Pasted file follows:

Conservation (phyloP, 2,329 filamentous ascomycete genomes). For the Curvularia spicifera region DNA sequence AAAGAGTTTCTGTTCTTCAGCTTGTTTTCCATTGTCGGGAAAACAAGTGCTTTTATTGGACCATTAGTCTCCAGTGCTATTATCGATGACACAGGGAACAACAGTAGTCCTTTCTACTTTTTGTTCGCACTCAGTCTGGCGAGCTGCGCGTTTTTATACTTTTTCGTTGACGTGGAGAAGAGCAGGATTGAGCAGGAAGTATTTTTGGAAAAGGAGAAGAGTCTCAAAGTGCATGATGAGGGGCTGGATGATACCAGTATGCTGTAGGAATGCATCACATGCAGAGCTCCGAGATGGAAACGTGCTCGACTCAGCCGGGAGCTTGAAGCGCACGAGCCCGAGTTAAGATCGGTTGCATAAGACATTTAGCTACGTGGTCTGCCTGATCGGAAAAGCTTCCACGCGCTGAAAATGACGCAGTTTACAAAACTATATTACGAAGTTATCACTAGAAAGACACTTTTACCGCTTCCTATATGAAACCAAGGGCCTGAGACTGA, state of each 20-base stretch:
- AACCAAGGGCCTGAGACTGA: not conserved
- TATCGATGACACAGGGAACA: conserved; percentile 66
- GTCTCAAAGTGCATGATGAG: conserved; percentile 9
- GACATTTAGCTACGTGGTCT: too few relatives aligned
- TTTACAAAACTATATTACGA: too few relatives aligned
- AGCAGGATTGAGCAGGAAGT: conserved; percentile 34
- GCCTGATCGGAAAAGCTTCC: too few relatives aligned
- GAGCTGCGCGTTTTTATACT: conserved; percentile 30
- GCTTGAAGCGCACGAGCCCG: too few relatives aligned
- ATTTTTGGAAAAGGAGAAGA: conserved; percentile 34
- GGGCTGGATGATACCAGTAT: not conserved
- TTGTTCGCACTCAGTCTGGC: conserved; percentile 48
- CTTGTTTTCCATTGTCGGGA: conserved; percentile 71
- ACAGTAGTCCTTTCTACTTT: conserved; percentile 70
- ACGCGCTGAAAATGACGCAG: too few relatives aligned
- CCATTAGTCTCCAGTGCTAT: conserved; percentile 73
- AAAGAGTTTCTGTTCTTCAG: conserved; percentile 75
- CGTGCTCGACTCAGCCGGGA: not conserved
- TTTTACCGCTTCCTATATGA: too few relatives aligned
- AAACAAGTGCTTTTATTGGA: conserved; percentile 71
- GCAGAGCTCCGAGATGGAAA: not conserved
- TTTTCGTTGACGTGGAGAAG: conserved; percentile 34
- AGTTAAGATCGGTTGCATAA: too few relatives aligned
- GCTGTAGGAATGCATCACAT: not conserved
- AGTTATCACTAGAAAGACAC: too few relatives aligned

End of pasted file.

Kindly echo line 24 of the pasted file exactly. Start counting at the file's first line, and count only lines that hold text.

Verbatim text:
- AGTTAAGATCGGTTGCATAA: too few relatives aligned